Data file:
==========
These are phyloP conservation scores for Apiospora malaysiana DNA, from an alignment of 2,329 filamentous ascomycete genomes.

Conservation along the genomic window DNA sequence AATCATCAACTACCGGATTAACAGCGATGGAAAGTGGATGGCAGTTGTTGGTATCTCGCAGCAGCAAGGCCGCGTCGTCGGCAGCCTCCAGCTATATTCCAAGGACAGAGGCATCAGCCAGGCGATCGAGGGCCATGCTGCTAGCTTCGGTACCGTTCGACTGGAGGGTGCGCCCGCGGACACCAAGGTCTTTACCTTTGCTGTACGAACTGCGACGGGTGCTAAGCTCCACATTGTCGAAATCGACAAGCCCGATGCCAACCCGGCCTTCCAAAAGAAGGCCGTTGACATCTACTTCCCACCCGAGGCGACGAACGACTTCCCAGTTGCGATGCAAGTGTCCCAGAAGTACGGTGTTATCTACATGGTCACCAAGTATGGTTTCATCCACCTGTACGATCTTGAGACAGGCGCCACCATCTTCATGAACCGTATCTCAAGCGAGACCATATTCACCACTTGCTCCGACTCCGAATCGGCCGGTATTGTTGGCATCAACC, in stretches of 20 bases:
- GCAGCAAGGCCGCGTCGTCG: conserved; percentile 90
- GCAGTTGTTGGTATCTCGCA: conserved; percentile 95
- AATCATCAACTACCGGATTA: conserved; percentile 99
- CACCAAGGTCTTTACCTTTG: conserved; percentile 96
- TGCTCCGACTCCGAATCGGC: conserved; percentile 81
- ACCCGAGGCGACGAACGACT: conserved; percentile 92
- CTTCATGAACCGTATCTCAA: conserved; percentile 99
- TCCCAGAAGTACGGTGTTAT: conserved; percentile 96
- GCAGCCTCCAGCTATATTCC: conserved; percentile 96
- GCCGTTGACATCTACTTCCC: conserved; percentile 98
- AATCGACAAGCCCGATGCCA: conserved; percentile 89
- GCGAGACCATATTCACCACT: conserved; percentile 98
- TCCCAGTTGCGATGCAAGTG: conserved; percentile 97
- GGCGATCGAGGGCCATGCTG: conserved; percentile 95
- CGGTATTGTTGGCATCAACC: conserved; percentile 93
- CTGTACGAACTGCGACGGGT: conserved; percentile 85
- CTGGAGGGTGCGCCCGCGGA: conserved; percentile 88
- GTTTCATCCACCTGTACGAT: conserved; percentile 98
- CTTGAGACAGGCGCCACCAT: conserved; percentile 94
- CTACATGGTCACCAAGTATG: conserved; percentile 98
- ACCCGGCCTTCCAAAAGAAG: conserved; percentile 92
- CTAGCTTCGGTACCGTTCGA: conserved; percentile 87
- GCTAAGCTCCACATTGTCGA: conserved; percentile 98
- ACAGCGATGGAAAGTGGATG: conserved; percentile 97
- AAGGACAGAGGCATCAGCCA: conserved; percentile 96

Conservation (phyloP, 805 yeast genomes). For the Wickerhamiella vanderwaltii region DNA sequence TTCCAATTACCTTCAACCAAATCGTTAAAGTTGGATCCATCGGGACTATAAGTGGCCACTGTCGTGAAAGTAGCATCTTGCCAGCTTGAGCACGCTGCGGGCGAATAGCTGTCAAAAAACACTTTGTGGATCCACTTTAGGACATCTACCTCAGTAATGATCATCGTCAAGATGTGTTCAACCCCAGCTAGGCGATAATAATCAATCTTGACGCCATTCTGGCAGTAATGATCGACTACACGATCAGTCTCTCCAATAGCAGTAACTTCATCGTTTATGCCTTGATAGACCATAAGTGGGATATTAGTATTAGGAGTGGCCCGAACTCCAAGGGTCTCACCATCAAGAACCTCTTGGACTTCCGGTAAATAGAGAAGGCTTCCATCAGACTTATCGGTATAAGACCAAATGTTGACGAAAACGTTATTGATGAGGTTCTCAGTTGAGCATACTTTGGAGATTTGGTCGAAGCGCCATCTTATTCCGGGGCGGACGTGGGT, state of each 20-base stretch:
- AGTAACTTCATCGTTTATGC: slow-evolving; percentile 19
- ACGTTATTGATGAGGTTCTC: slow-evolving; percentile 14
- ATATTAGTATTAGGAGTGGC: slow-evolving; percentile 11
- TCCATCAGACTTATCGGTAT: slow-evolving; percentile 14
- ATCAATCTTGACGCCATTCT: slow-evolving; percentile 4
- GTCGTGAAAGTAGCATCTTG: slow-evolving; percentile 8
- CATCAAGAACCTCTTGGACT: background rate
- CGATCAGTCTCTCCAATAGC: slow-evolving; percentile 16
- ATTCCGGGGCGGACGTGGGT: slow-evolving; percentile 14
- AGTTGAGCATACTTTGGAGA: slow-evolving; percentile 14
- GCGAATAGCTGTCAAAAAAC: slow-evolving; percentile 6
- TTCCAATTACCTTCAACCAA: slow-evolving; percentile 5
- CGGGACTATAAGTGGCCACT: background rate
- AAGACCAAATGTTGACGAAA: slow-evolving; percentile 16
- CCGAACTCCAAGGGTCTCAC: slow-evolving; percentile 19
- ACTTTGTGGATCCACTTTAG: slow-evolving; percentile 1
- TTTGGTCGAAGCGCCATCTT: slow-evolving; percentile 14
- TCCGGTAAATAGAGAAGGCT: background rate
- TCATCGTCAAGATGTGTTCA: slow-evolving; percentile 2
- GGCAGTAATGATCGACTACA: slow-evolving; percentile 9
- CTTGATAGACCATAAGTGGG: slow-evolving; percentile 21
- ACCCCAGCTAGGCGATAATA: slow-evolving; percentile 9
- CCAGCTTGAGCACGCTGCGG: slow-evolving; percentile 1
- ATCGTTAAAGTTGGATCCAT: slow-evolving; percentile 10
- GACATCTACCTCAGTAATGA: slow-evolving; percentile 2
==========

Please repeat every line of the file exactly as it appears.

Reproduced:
These are phyloP conservation scores for Apiospora malaysiana DNA, from an alignment of 2,329 filamentous ascomycete genomes.

Conservation along the genomic window DNA sequence AATCATCAACTACCGGATTAACAGCGATGGAAAGTGGATGGCAGTTGTTGGTATCTCGCAGCAGCAAGGCCGCGTCGTCGGCAGCCTCCAGCTATATTCCAAGGACAGAGGCATCAGCCAGGCGATCGAGGGCCATGCTGCTAGCTTCGGTACCGTTCGACTGGAGGGTGCGCCCGCGGACACCAAGGTCTTTACCTTTGCTGTACGAACTGCGACGGGTGCTAAGCTCCACATTGTCGAAATCGACAAGCCCGATGCCAACCCGGCCTTCCAAAAGAAGGCCGTTGACATCTACTTCCCACCCGAGGCGACGAACGACTTCCCAGTTGCGATGCAAGTGTCCCAGAAGTACGGTGTTATCTACATGGTCACCAAGTATGGTTTCATCCACCTGTACGATCTTGAGACAGGCGCCACCATCTTCATGAACCGTATCTCAAGCGAGACCATATTCACCACTTGCTCCGACTCCGAATCGGCCGGTATTGTTGGCATCAACC, in stretches of 20 bases:
- GCAGCAAGGCCGCGTCGTCG: conserved; percentile 90
- GCAGTTGTTGGTATCTCGCA: conserved; percentile 95
- AATCATCAACTACCGGATTA: conserved; percentile 99
- CACCAAGGTCTTTACCTTTG: conserved; percentile 96
- TGCTCCGACTCCGAATCGGC: conserved; percentile 81
- ACCCGAGGCGACGAACGACT: conserved; percentile 92
- CTTCATGAACCGTATCTCAA: conserved; percentile 99
- TCCCAGAAGTACGGTGTTAT: conserved; percentile 96
- GCAGCCTCCAGCTATATTCC: conserved; percentile 96
- GCCGTTGACATCTACTTCCC: conserved; percentile 98
- AATCGACAAGCCCGATGCCA: conserved; percentile 89
- GCGAGACCATATTCACCACT: conserved; percentile 98
- TCCCAGTTGCGATGCAAGTG: conserved; percentile 97
- GGCGATCGAGGGCCATGCTG: conserved; percentile 95
- CGGTATTGTTGGCATCAACC: conserved; percentile 93
- CTGTACGAACTGCGACGGGT: conserved; percentile 85
- CTGGAGGGTGCGCCCGCGGA: conserved; percentile 88
- GTTTCATCCACCTGTACGAT: conserved; percentile 98
- CTTGAGACAGGCGCCACCAT: conserved; percentile 94
- CTACATGGTCACCAAGTATG: conserved; percentile 98
- ACCCGGCCTTCCAAAAGAAG: conserved; percentile 92
- CTAGCTTCGGTACCGTTCGA: conserved; percentile 87
- GCTAAGCTCCACATTGTCGA: conserved; percentile 98
- ACAGCGATGGAAAGTGGATG: conserved; percentile 97
- AAGGACAGAGGCATCAGCCA: conserved; percentile 96

Conservation (phyloP, 805 yeast genomes). For the Wickerhamiella vanderwaltii region DNA sequence TTCCAATTACCTTCAACCAAATCGTTAAAGTTGGATCCATCGGGACTATAAGTGGCCACTGTCGTGAAAGTAGCATCTTGCCAGCTTGAGCACGCTGCGGGCGAATAGCTGTCAAAAAACACTTTGTGGATCCACTTTAGGACATCTACCTCAGTAATGATCATCGTCAAGATGTGTTCAACCCCAGCTAGGCGATAATAATCAATCTTGACGCCATTCTGGCAGTAATGATCGACTACACGATCAGTCTCTCCAATAGCAGTAACTTCATCGTTTATGCCTTGATAGACCATAAGTGGGATATTAGTATTAGGAGTGGCCCGAACTCCAAGGGTCTCACCATCAAGAACCTCTTGGACTTCCGGTAAATAGAGAAGGCTTCCATCAGACTTATCGGTATAAGACCAAATGTTGACGAAAACGTTATTGATGAGGTTCTCAGTTGAGCATACTTTGGAGATTTGGTCGAAGCGCCATCTTATTCCGGGGCGGACGTGGGT, state of each 20-base stretch:
- AGTAACTTCATCGTTTATGC: slow-evolving; percentile 19
- ACGTTATTGATGAGGTTCTC: slow-evolving; percentile 14
- ATATTAGTATTAGGAGTGGC: slow-evolving; percentile 11
- TCCATCAGACTTATCGGTAT: slow-evolving; percentile 14
- ATCAATCTTGACGCCATTCT: slow-evolving; percentile 4
- GTCGTGAAAGTAGCATCTTG: slow-evolving; percentile 8
- CATCAAGAACCTCTTGGACT: background rate
- CGATCAGTCTCTCCAATAGC: slow-evolving; percentile 16
- ATTCCGGGGCGGACGTGGGT: slow-evolving; percentile 14
- AGTTGAGCATACTTTGGAGA: slow-evolving; percentile 14
- GCGAATAGCTGTCAAAAAAC: slow-evolving; percentile 6
- TTCCAATTACCTTCAACCAA: slow-evolving; percentile 5
- CGGGACTATAAGTGGCCACT: background rate
- AAGACCAAATGTTGACGAAA: slow-evolving; percentile 16
- CCGAACTCCAAGGGTCTCAC: slow-evolving; percentile 19
- ACTTTGTGGATCCACTTTAG: slow-evolving; percentile 1
- TTTGGTCGAAGCGCCATCTT: slow-evolving; percentile 14
- TCCGGTAAATAGAGAAGGCT: background rate
- TCATCGTCAAGATGTGTTCA: slow-evolving; percentile 2
- GGCAGTAATGATCGACTACA: slow-evolving; percentile 9
- CTTGATAGACCATAAGTGGG: slow-evolving; percentile 21
- ACCCCAGCTAGGCGATAATA: slow-evolving; percentile 9
- CCAGCTTGAGCACGCTGCGG: slow-evolving; percentile 1
- ATCGTTAAAGTTGGATCCAT: slow-evolving; percentile 10
- GACATCTACCTCAGTAATGA: slow-evolving; percentile 2